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Summary

Highly Recommended awardThe Canon RF 400mm f2.8 and RF 600mm f4 are not just super-telephotos in every sense of the term, but clearly make the statement EOS R is ready for pro sports and wildlife photography. They may only represent a mild update over the EF Mark III versions launched in 2018, but Canon designed those with mirrorless in mind, so there’s no point reinventing optics that are still at the top of their game. The RF versions are however more than just the EF models with built-in adapters: native RF comms support faster burst speeds, finer aperture increments in video, improved stabilisation, and the chance to exploit faster focussing on upcoming bodies with Dual Power Drive. If you already own or have access to the EF Mark III versions, I’d still stick with them, but new buyers with mirrorless bodies will certainly appreciate the enhancements of the RF models, especially since they cost the same. If you desire this reach at a lower price, you’ll have to compromise on aperture. Canon’s RF 600mm f11 and RF 800mm f11 leverage the low-light autofocus and viewfinder brightness of modern bodies to deliver a surprisingly good experience at a very reasonable price. Then there’s the plethora of long zooms you can adapt from Sigma and Tamron’s EF ranges. But again a 400 2.8 and 600 f4 are not designed for most of us. They’re not trying to be affordable. They’re trying to deliver uncompromised performance at long focal lengths, and in that respect these new RF lenses deliver the goods, and importantly show Canon now considers EOS R to be a serious platform for pro sports and wildlife.

Buy it now!

Check prices on the Canon RF 400mm f2.8 at B&H, Adorama, WEX UK or Calumet.de. Check prices on the Canon RF 600mm f4 at B&H, Adorama, WEX UK or Calumet.de. Alternatively get yourself a copy of my In Camera book or treat me to a coffee! Thanks!

Canon RF 400mm f2.8L RF 600mm f4L review

Intro

In this review I’m testing the two biggest and most expensive lenses for Canon’s EOS R mirrorless system to date: the RF 400mm f2.8 which costs $12000 or 12500 pounds, and the RF 600mm f4 which costs $13000 or 13400 pounds.

Yep, that’s a ton of money, but actually no different from the latest EF Mark III versions of the same lenses designed for EOS DSLRs, nor the equivalent models from Sony either. And while Nikon’s not yet released native Z-mount super-teles, the existing AF-S models are also in a similar ballpark. This is the cost of bright aperture, full-frame super-telephotos.

Now these kind of lenses are unashamedly aimed at professional or well-heeled sports and wildlife photographers. You’ll see them at the sidelines of every major sporting event or on location tracking-down exotic birds and animals. And while their price makes them a fantasy purchase for most of us, they can be affordable to rent for an event or trip, plus it’s fun to see top-end gear in action, so in a similar vein to supercar reviews, stick around to see what this sort of money can buy. As always the complete review is in the video below, but keep scrolling if you prefer to read a written version.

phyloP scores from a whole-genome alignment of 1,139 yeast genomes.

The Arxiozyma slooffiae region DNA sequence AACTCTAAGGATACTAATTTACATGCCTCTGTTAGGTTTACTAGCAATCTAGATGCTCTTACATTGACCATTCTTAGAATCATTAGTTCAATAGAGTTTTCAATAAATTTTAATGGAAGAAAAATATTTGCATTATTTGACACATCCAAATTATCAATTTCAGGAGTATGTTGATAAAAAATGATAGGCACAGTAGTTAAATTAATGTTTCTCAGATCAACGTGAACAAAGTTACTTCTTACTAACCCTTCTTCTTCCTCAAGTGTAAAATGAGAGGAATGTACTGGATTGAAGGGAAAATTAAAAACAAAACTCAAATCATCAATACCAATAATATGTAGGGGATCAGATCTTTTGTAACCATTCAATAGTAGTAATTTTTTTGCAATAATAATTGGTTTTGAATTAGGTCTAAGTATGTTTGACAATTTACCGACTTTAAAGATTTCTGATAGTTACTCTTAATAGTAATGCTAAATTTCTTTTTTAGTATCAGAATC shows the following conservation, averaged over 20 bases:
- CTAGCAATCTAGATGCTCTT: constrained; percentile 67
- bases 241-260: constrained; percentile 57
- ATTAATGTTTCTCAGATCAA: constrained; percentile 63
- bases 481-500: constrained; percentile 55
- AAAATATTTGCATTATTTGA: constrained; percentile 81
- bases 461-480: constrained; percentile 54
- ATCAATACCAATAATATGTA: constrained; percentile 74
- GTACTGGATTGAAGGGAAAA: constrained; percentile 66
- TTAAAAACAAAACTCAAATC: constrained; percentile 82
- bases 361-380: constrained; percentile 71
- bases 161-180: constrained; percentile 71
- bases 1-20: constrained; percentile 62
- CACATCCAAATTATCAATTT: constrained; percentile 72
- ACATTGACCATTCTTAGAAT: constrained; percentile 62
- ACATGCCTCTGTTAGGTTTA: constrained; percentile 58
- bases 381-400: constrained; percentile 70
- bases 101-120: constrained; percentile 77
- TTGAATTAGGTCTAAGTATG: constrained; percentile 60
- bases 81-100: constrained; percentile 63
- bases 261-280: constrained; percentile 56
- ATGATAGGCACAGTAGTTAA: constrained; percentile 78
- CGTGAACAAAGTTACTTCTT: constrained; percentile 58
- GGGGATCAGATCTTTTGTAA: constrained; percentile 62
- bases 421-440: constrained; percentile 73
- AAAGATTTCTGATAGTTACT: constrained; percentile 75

First things first: the RF super-telephotos launched in mid-2021 share the same optics as the EF Mark III versions launched in late 2018, as a super-telephoto design is much the same whether aimed at DSLR or mirrorless. So they share the same optics, the same controls, the same build, and the same price too.

The main physical difference is the addition of a built-in EF to EOS-R adapter, and Canon’s not even trying to hide that fact by colouring the extension in silver and grey. This adapter in turn adds 40-50g to their weight and 24mm to their length. You could of course use a separate adapter on the old EF models to mount them on an EOS R camera, but it adds a potential point of failure which may attract some pros to the RF versions.

Beyond this, native communication over the RF mount provides additional benefits. Most notably support for Dual Power Supply on future bodies, presumably starting with the R3, means more power can be delivered to the autofocus motors allowing them to run faster. Both lenses also feature a faster diaphragm system supporting burst speeds up to 30fps, as well as aperture control in ⅛ EV increments for video. Canon also quotes slightly improved stabilisation whether the body has IBIS or not. The RF super-teles are also compatible with the RF tele-converters if you need longer reach.

Like other RF lenses, the focus distance windows of the EF versions have been removed and in their place are digital scales on-screen or in the viewfinder. Unlike most RF lenses though, there’s no customisable control rings.

Ok, so here’s the RF 400mm f2.8 at the top and the RF 600mm f4 at the bottom, both without their lens hoods. The 400 measures 163x367mm and weighs 2890g, while the 600 measures 168x472mm and weighs 3090g. So they’re similar in diameter, but the RF 600 is roughly 10cm longer and 200g heavier. 

Once you add their respective hoods, I thought the 600 felt noticeably heavier in my hands than the figures suggest, but at roughly 3kg each, they’re still way lighter than the Mark I and II EF models. 

Back in 2018, Canon made significant weight savings on the Mark III EF versions by exploiting modern optics as well as shifting the balance more to the middle, making them much easier to handle. The new RF versions inherit this design, which is also similar to Sony’s approach on its mirrorless super-teles.